Bryan Caplan has three kids. DH, who despite coming from a family of 8 resists the idea of having another child, thinks that a convincing advocate of natalism needs a larger family. So I had to explain that the first two of Caplan’s sons were twins, and yet he still managed to talk his wife into another pregnancy. Besides, as I recall Mark Steyn, who also has three kids, is on record recommending this family size as a goal. A few decades ago that would had made him an advocate of birth control.
Although I don’t share Caplan’s unbridled enthusiasm for assisted reproductive technology, I agree with the basic premise of Selfish Reasons to Have More Kids. Parenting babies and toddlers is hard work, but as children grow parents get a break — until the teenage years. Once they flew the nest, we wish we’d had more children, particularly considering that each additional child is, as he puts it, an “insurance against grandchilrenlessness”.
Caplan points out that it’s the first child that requires the most adjustment on the part of the parents. (Also see here.) I am in full agreement. Unless pregnancy takes a considerable toll on the mother’s health, planning a single child is a bit of a waste. If a family has switched to a toddler-friendly menu, it might as well cook for two or three little ones. And if heading to Disneyland, why not drive a full car?
Caplan tells us that today’s Typical Parent needs to relax a bit. Although he concedes that upbringing has an effect on teenage behavior (a huge concern, no?) separated at birth identical tween studies suggest that genetics (and free will, he adds) trumps upbringing. With this information in mind, a prudent thing to do is to ease up, make parenting more enjoyable and bring more human beings into this world.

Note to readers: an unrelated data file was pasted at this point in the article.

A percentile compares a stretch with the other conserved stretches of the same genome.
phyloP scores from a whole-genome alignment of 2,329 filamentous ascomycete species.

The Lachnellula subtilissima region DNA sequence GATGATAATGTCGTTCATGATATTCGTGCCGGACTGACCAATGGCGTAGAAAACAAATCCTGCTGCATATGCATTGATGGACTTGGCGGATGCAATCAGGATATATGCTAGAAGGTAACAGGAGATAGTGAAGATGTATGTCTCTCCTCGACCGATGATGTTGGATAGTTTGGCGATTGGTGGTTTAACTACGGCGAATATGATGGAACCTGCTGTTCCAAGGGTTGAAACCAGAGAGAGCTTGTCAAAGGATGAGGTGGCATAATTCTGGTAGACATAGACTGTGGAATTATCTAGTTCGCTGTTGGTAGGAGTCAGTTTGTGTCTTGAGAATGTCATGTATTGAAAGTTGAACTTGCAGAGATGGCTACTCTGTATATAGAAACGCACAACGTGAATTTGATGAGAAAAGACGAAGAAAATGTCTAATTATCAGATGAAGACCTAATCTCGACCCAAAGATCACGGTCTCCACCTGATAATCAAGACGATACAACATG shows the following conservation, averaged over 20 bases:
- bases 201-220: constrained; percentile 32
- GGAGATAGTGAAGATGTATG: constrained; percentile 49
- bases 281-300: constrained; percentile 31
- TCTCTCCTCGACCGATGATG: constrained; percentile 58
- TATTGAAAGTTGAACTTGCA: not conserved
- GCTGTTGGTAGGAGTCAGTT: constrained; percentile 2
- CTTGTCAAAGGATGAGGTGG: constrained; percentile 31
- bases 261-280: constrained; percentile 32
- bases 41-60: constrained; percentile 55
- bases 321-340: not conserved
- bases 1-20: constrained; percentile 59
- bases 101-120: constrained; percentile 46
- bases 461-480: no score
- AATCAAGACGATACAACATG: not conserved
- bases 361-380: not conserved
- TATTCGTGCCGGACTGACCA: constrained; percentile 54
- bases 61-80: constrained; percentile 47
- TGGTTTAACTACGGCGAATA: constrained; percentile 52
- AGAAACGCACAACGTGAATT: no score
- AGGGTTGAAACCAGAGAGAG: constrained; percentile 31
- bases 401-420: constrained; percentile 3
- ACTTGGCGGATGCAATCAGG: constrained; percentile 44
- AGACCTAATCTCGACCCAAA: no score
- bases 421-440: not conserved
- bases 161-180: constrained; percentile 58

If Caplan would have stopped at saying that the “Typical Parent” makes her task unnecessarily hard, I’d wholeheartedly agree. Neither gourmet baby food from scratch, nor reusable diapers, nor 24/7 “baby wearing” or any other fads is necessary to raise decent human beings. Like Caplan, I doubt that most people who themselves don’t read for pleasure will end up with bookworm sons and daughters just because they make that mandatory weekly trip to the library. Instead of aspiring to be perfect parents, we need to aim to be good enough parents, and I’m not sure who I lifted this concept from.
Caplan tells us that if a family qualifies for adoption, the family will have basically good kids who will become what their genes (and free will) made them. One of his examples is dental health, much of which is genetic. Does it mean that we fret too much about our children’s oral hygiene? I expect families that qualify for adoption to nag their kids to brush and floss and limit sweets. It’s a baseline of good enough parenting, and it’s stressful, and Caplan didn’t convince me to stop sweating it. But that’s a detail.
Caplan, an economist, knows that children are necessary for a functioning society, and that fertility in the United States is barely at the replacement level. I suspect his readers already know it, because no environmentalist will pick up a book with the title Selfish Reasons to Have More Kids.
The book is aimed at 30-something parents that could have another child, but do not. Some of us are just too sleep-deprived (sometimes by choice) to imagine the awards ahead. Most simply lack imagination. Perhaps we need to hang out more with the old folks, but we won’t.
More importantly, so many of us no longer see raising the next generation as a normal part of the human lifecycle, and even if we do we find large families freakish. Caplan concedes that the change in attitudes is the major cause of the birth dearth. I doubt the three children per family goal helps to advance the cause of natalism.
Three children is an attainable goal, to be sure, for an educated woman who also seeks fulfillment outside the house. She will have to take a decade off work, and perhaps make other sacrifices in the following decade, but combining work and family is still doable. But who should inspire this woman to have a larger family if not her neighbor who has five or six, and gives up her career entirely, despite the fact that she’s smart and cultured? Too bad nobody wants to be her.